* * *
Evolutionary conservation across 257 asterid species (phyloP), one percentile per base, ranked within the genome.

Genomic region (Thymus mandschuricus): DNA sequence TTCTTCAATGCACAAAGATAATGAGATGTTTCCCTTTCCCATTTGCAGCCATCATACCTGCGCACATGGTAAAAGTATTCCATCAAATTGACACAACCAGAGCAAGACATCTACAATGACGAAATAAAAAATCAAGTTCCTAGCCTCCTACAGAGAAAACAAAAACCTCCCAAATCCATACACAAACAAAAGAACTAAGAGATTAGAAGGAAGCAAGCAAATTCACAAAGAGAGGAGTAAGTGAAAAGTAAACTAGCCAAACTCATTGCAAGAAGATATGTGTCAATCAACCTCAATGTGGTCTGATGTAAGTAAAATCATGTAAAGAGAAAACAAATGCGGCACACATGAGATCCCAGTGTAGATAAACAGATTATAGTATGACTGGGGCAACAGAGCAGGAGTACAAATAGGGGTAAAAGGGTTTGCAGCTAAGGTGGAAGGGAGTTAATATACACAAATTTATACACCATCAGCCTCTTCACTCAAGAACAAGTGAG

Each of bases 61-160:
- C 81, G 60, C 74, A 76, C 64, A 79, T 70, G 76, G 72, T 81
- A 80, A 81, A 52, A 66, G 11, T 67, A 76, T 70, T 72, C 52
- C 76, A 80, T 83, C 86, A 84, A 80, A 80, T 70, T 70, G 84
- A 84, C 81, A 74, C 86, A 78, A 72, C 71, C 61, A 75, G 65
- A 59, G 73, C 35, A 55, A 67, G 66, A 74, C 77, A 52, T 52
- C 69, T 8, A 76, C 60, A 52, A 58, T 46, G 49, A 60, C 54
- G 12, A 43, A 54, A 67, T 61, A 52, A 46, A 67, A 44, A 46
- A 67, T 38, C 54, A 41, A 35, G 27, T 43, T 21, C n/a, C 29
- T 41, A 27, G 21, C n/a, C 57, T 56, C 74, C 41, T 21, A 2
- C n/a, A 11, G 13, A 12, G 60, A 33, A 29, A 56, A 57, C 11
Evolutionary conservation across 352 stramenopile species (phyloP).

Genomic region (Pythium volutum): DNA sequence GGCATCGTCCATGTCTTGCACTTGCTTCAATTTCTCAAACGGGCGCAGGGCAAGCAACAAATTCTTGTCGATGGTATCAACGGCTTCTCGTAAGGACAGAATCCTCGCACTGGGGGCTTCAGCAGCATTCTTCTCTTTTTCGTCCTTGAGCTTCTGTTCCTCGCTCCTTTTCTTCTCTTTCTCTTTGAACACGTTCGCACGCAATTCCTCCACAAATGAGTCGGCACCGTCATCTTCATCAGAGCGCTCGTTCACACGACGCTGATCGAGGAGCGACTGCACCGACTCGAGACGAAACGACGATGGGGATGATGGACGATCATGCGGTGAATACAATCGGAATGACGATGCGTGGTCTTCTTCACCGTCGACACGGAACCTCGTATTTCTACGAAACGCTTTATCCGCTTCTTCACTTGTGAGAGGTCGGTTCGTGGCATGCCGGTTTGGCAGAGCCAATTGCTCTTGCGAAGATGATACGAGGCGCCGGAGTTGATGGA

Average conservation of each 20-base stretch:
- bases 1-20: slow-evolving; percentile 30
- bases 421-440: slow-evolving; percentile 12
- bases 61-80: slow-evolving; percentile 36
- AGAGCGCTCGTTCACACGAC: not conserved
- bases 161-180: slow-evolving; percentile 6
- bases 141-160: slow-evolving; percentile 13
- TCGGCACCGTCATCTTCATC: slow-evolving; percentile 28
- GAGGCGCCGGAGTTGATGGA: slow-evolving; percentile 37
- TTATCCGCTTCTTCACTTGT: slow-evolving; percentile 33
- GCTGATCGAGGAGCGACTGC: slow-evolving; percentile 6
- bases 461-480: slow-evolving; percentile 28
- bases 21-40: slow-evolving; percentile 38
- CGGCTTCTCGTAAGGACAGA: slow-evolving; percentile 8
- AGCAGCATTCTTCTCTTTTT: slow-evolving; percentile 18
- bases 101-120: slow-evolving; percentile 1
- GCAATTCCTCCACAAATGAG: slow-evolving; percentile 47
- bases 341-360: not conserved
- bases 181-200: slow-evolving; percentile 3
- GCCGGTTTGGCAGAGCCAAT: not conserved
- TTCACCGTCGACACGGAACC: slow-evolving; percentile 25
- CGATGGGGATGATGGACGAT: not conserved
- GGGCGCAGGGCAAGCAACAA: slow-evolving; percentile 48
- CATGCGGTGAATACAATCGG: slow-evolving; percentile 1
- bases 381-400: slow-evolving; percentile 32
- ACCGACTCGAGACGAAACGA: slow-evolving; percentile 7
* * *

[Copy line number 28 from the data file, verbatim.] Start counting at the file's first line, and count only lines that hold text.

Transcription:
- bases 21-40: slow-evolving; percentile 38